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'Primarily, the programme entails taking theories about discourse, ideology and power structures, and applying them to cultural objects such as film, books, and television. I really like that we are analysing contemporary culture.'

FGw / bachelor Literary and Cultural Analysis

How did you find out about UvA?

For my 18th birthday I went on a trip to Amsterdam and I fell in love with this city. I found out there’s a university here, and they offer this programme that I’m very interested in and it was in English. The website and the integration matters felt really welcoming. All in all, it was all very appealing to come and live here.

Why did you choose Literary and Cultural Analysis in Amsterdam?

I didn’t take rankings into consideration, I just looked at programmes. I chose Amsterdam because the programme seemed more suited to me and I realised I’d be able to take things from the programme and apply it to the city. Primarily, the programme entails taking theories about discourse, ideology, power structures, etcetera, and applying them to cultural objects such as film, books, and television. I really like that we are analysing contemporary culture. We use kind of old theories, like Plato and Aristotle, and more current ones like Foucault, and apply them to everyday situations. These theories never get old.

What about your expectations? Were they met?

My expectations were more than met, if not exceeded. I came here not really knowing what to expect. I hopped on a plane and started a new life in a new country and made new friends. I integrated really quickly, and the University was very helpful. The day I arrived there was an introduction, including appointments with the municipality and the bank. They even drove me to my accommodation. The application process online was simple as well; the information was clear and it was not an administrative burden.

What’s it like to live in Amsterdam? How did you make friends?

There’s no point in not integrating. There’s so much the city can give back to you, if you’re willing to give to it and engage in events, lectures, screenings, and take opportunities as much as possible. I mostly made friends through the programme. I found a co-student from my program 30 seconds after I landed, at the airport. We became friends, and meet for coffee, lectures, and activities on the side. I like to play tennis, so I also met people there, through the USC University sports campus. There I also met people from other programmes.

When I came here, I wasn’t expecting there would be so many British people, but there. I have a couple of British friends and I also have a lot of Dutch friends, from Haarlem, Leiden, Utrecht, Den Bosch – all over the place. I try to speak Dutch with them. I’m not taking courses to learn Dutch; I’m trying to learn it by myself.

What is your favourite course so far?

I really liked a couple of the courses in the first block of the semester, about analysis and interpretation. Rather than jumping straight into the deep end, we first learned basic methods.  So, for example, we learned things like narratology, how to unpick a poem, how to unpick a story, a film, a piece of art, and how to use compositional techniques. These were things I was already doing in my own time, but these courses fine-tuned the analytical aspects.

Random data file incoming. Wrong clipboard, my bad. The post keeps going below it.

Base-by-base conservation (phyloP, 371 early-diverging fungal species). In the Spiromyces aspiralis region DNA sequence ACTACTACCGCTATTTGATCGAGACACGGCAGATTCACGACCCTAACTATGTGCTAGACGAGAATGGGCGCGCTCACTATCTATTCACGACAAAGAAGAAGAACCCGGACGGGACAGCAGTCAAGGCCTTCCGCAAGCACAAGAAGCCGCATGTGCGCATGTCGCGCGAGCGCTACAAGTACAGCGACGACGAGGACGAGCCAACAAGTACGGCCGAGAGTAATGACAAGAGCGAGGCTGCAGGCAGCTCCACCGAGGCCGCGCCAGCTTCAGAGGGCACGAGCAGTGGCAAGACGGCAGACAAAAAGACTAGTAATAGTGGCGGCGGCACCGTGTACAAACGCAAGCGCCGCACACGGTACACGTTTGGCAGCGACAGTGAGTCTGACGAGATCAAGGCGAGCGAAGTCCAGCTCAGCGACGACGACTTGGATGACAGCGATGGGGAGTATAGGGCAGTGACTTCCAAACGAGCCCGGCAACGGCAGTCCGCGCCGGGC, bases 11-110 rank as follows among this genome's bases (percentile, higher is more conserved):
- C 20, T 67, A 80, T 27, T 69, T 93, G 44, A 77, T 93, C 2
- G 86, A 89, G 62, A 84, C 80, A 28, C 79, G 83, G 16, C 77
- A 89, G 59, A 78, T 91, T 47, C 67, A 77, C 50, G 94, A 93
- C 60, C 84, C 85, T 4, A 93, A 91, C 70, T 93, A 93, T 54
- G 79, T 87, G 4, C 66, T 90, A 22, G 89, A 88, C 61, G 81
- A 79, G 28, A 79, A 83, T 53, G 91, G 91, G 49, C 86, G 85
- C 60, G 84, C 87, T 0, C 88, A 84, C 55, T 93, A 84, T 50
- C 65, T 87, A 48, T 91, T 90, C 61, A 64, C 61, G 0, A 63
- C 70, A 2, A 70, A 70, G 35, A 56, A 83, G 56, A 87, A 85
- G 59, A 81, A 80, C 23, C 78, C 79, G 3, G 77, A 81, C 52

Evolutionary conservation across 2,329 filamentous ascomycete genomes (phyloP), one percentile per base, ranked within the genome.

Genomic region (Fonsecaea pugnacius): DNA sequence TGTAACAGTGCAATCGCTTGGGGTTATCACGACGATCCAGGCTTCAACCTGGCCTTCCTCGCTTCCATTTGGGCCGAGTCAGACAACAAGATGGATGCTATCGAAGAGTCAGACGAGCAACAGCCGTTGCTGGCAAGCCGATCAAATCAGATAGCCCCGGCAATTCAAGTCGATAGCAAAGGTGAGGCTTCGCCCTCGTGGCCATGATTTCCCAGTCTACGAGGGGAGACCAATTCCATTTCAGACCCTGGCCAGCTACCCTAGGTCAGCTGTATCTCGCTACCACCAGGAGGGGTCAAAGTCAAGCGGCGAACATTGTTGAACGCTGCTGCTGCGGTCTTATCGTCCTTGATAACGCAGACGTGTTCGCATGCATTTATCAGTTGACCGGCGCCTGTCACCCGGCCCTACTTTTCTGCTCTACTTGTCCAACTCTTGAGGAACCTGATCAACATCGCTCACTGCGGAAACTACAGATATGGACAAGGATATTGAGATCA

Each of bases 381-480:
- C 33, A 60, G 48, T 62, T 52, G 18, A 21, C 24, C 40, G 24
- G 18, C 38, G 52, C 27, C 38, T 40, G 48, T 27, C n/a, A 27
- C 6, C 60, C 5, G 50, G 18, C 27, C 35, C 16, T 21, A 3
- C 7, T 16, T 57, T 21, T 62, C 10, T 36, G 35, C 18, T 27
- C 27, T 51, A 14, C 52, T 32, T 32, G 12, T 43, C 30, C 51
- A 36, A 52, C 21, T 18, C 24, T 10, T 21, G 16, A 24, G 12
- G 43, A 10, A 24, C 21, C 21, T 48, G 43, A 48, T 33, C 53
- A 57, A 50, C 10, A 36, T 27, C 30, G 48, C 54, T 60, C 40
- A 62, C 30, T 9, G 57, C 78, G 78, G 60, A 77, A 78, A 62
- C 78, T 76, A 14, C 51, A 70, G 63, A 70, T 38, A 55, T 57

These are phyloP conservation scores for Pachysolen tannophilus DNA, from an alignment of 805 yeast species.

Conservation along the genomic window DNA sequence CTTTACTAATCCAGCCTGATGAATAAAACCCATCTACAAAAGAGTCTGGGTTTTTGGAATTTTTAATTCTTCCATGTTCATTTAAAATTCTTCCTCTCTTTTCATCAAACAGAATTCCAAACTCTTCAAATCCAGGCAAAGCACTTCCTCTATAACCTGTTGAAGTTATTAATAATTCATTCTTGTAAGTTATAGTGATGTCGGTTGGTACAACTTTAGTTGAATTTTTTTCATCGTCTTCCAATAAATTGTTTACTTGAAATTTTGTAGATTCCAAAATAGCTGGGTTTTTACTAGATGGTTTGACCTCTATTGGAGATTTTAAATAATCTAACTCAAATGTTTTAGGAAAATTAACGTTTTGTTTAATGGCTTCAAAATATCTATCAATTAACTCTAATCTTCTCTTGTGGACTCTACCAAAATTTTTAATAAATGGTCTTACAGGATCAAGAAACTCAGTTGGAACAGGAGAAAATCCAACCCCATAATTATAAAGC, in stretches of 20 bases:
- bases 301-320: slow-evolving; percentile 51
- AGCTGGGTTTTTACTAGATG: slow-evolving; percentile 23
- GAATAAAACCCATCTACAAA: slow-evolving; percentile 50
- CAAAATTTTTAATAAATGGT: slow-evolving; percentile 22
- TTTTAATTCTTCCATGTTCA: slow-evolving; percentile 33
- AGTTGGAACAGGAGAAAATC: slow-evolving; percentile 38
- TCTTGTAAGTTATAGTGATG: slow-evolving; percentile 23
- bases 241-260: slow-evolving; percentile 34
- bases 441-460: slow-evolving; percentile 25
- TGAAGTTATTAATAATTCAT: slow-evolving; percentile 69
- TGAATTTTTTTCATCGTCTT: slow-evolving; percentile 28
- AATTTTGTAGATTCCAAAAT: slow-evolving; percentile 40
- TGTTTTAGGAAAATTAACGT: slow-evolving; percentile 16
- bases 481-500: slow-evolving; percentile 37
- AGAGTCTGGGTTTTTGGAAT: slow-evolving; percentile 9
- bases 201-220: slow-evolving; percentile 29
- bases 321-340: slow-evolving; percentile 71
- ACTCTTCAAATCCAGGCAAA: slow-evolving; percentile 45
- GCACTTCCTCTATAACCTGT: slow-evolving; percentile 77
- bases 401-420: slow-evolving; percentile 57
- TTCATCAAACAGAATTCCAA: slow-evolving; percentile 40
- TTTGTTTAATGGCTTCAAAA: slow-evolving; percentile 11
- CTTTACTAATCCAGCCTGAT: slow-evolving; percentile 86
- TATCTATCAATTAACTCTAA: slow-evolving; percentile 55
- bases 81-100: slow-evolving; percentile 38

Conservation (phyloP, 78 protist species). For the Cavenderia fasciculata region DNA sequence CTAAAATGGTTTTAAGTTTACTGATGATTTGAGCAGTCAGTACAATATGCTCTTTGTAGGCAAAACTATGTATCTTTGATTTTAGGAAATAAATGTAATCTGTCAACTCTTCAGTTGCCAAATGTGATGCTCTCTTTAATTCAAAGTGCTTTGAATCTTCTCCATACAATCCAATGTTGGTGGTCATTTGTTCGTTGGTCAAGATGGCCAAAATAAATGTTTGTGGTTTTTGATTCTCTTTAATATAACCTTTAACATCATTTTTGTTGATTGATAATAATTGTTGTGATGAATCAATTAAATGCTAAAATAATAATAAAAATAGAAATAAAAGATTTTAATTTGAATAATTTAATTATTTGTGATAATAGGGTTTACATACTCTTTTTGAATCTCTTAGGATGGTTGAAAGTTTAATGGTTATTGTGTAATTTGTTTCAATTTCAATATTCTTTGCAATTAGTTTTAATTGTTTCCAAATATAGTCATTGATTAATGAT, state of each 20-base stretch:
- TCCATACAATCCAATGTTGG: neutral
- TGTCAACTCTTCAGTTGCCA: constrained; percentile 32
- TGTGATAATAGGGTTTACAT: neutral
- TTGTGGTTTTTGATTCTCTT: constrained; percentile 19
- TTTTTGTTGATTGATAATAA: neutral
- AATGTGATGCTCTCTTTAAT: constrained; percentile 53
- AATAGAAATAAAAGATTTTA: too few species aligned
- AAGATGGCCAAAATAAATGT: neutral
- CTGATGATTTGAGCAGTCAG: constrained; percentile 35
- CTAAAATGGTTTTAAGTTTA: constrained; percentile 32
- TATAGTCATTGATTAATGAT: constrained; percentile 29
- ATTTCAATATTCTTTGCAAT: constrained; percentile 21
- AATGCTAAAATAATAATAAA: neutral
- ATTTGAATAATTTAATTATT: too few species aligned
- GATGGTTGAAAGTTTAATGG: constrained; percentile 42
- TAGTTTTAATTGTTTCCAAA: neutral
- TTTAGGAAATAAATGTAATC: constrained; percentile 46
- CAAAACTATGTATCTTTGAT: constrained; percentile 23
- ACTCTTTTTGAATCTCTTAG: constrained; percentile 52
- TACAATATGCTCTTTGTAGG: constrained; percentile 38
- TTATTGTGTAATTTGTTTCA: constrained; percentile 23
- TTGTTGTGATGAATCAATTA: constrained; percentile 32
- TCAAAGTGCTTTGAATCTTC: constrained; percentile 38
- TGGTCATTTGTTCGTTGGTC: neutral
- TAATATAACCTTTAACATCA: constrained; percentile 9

What are your favourite theories and analytical objects?   

I really like space and architecture, so, for instance, theories about gentrification. I did a presentation about the NDSM (an industrial/squatting area in transition in the north of Amsterdam) and the movement of wealth towards the north of the city. It was previously kind of a wasteland and now, thanks to investments there are more buildings. And there is a whole group of people that is losing their space and voice.

Do a lot of discussions take place in the programme’s courses?

During the seminars we have lots of discussions – they’re very interactive and very hands-on. For the most part, everybody is prepared for the seminars and for challenging opinions. It’s nice to hear ideas being brought up about things I hadn’t even considered in the first place.

You are taking a minor outside of LCA?

Yes, I’m taking a minor in Conflict Studies, which is in the Social Sciences Faculty. It really interests me what motivations lie behind actions of genocide or mass murder, for example. Also, what I find particularly interesting is that you can take electives from two different faculties. This offers me a contrast – two different ways of researching and looking at texts, meaning I can compare, contrast, and combine the things I learn. My minor is very methodological, is heavily based on statistics and contains lots of case studies, whereas in the LCA it is more a case of having certain theories and then applying them. There is a connection between the two. LCA also contains bits of psychoanalysis, with Freud and dream analysis, and the formation of identity, for example when a baby looks in the mirror for the first time. In Conflict Studies we learn that some people could commit murder because of their personal circumstances or because of national economic circumstances. So, there’s definitely a cross-over there.

What was the biggest lesson you learned from LCA?

The biggest lesson was that cultural objects, like media or film, are all representations of how we perceive reality and ourselves, like how a painting is a snapshot of an artist’s frame of mind. I see cultural objects as an indication of who we are. We get a better understanding of ourselves by examining the products that humans have created. What does this product say about who we are? And, more importantly: what can we learn from it?